The coronavirus disease 2019 (COVID-19) pandemic is a reminder that global infectious disease outbreaks are not new and they have the potential to cause catastrophic morbidity and mortality, disrupt health care delivery, demand critical decision making in the absence of scientific certainty, interrupt trainee education, inflict economic damage, and cause a spike in demand for health care services that exceeds societal capacity. In this article, we look back at how the sleep medicine community adapted to challenges imposed by the COVID-19 pandemic. To mitigate viral transmission perhaps the single most effective and efficient adaptation was the rapid adoption of telemedicine. Many additional strategies were taken up virtually overnight, including more home sleep apnea testing, reconsideration of potential risks of positive airway pressure therapy, a reduction or cessation of laboratory services, and deployment of workers to provide frontline care to infected patients. During some periods, critical shortages in essential personal protective equipment, respiratory assist devices, and even oxygen added to logistical challenges, which were exacerbated by persistent financial threats and insufficient staffing. Through ongoing innovation, resiliency, and adaptability, breakthroughs were made in assigning staff responsibilities and designing workflows, using clinical spaces, obtaining legislative support, and achieving professional society collaboration and guidance so that the missions of providing health care, teaching, and academic pursuits could continue. Here we summarize what we have learned through these critical months and highlight key adaptations that deserve to be embraced as we move forward.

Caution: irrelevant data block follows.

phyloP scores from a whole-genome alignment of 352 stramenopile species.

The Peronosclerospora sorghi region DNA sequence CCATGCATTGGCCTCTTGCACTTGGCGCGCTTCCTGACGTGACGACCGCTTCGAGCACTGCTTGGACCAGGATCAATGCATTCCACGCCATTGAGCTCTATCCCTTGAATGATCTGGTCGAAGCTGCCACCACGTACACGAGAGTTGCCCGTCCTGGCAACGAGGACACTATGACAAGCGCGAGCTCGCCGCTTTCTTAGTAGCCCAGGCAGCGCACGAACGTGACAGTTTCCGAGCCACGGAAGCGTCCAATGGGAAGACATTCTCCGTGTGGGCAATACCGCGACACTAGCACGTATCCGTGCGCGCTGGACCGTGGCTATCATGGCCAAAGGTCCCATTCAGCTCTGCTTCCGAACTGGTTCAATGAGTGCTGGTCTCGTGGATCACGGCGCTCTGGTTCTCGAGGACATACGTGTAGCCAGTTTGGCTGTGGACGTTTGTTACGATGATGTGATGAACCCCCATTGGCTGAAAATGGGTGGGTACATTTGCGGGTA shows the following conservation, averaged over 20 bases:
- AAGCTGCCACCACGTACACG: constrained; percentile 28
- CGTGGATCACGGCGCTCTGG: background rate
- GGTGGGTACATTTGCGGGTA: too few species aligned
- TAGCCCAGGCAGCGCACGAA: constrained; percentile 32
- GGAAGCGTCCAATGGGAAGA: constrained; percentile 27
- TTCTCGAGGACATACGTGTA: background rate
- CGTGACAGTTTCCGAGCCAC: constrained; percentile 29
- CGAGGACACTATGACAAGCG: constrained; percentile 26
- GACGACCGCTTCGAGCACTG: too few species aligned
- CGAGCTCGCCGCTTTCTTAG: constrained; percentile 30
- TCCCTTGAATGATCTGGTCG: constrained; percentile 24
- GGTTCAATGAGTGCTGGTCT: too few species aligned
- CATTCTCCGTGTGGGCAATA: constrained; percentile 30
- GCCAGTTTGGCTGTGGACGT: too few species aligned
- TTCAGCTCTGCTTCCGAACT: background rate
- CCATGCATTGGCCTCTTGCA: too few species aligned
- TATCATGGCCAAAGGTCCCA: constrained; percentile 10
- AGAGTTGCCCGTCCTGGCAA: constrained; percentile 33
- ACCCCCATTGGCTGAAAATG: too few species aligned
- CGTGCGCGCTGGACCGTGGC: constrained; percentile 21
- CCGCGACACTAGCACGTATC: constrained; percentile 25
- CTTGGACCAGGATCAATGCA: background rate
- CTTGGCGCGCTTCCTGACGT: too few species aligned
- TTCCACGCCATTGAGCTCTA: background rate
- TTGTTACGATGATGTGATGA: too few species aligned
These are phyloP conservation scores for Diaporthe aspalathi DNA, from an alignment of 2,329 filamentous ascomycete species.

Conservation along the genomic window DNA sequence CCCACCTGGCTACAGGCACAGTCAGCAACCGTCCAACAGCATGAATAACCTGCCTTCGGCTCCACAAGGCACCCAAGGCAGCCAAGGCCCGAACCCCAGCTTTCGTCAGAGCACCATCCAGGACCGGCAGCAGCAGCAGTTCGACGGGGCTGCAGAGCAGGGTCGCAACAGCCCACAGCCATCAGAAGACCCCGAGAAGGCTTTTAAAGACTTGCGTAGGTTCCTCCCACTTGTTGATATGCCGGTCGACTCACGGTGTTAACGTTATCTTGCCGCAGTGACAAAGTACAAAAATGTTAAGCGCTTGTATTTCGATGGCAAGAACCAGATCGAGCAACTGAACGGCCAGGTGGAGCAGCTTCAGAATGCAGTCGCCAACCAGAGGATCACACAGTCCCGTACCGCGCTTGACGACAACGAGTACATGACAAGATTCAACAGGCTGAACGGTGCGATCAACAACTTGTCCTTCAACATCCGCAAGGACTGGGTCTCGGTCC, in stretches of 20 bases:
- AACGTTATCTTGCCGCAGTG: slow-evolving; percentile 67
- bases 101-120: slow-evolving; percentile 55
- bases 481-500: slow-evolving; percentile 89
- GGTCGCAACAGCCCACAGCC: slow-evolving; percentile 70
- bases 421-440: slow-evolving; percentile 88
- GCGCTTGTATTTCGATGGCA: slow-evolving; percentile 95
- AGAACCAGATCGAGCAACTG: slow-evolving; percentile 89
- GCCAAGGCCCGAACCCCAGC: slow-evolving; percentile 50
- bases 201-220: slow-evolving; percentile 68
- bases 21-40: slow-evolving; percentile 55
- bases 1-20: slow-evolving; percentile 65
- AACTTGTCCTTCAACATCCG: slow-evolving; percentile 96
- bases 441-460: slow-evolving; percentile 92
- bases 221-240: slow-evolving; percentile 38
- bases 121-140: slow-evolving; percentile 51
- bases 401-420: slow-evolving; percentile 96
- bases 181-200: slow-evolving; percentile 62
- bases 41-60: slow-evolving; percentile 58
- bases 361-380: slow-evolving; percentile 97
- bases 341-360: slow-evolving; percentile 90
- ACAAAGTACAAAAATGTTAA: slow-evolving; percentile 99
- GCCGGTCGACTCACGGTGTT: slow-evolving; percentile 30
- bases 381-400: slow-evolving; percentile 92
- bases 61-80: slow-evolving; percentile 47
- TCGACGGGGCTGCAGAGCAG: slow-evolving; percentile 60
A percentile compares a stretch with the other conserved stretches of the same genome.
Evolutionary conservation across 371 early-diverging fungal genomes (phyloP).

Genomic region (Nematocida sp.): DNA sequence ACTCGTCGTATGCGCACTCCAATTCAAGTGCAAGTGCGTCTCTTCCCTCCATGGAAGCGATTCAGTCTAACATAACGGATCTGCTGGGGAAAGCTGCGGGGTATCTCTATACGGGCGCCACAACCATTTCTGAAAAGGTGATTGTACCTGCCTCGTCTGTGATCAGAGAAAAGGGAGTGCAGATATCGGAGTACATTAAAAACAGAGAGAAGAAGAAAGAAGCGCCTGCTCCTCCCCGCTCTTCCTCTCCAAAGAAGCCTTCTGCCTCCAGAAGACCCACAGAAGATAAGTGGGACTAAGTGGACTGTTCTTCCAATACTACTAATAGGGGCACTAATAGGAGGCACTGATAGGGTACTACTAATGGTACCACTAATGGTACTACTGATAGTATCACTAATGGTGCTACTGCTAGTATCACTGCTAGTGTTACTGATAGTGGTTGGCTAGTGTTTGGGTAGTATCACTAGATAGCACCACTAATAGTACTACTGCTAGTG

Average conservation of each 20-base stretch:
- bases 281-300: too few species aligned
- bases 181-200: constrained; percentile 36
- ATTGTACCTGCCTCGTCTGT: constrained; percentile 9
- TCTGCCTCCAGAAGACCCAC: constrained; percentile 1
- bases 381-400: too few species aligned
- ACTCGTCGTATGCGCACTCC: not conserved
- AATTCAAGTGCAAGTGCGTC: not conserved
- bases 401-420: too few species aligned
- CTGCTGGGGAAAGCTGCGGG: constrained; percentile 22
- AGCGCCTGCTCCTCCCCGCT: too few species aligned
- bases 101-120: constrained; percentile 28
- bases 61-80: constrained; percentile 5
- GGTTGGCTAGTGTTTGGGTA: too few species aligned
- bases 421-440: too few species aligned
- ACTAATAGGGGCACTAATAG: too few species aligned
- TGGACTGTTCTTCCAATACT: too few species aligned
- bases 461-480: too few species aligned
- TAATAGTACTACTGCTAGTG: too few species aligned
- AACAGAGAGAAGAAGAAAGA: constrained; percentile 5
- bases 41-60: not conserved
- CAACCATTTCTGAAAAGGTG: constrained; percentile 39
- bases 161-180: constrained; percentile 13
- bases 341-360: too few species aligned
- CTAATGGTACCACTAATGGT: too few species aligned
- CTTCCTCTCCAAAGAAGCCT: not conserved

- sleep medicine